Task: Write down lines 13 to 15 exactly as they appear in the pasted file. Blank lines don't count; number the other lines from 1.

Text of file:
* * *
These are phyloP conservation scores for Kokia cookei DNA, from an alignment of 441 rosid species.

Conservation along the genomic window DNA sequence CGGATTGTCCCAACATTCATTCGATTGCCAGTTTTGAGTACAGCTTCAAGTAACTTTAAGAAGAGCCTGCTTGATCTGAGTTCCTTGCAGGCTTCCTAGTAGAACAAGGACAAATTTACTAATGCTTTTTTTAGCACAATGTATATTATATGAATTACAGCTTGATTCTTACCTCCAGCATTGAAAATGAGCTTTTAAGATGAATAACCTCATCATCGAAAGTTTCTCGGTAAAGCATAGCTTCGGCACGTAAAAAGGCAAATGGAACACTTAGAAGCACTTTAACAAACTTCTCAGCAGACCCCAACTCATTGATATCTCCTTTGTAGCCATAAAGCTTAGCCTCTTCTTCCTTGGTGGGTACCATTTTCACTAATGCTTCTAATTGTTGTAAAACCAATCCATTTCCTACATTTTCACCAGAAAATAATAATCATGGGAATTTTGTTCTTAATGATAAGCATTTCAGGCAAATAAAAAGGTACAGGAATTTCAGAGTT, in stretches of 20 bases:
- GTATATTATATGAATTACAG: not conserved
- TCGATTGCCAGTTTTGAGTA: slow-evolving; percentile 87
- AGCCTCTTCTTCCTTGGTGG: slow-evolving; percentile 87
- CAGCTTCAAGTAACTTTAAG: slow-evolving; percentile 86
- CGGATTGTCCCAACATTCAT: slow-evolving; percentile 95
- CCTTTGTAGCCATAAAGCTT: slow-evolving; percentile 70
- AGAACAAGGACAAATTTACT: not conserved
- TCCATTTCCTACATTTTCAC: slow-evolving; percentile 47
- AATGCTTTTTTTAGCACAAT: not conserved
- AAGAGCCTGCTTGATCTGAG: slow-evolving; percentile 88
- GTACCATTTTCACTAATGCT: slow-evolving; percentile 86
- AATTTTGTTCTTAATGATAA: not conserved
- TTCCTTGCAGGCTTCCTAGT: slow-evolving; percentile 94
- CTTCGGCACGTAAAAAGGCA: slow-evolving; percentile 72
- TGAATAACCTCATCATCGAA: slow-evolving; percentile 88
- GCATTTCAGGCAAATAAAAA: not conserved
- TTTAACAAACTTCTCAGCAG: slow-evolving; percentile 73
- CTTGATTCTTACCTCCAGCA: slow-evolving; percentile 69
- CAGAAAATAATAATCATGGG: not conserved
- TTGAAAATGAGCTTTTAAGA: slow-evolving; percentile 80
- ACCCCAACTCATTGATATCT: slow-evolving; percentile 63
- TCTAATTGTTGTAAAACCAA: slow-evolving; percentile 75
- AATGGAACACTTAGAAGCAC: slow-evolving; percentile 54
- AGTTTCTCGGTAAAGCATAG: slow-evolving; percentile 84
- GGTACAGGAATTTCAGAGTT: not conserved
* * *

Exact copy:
- GTACCATTTTCACTAATGCT: slow-evolving; percentile 86
- AATTTTGTTCTTAATGATAA: not conserved
- TTCCTTGCAGGCTTCCTAGT: slow-evolving; percentile 94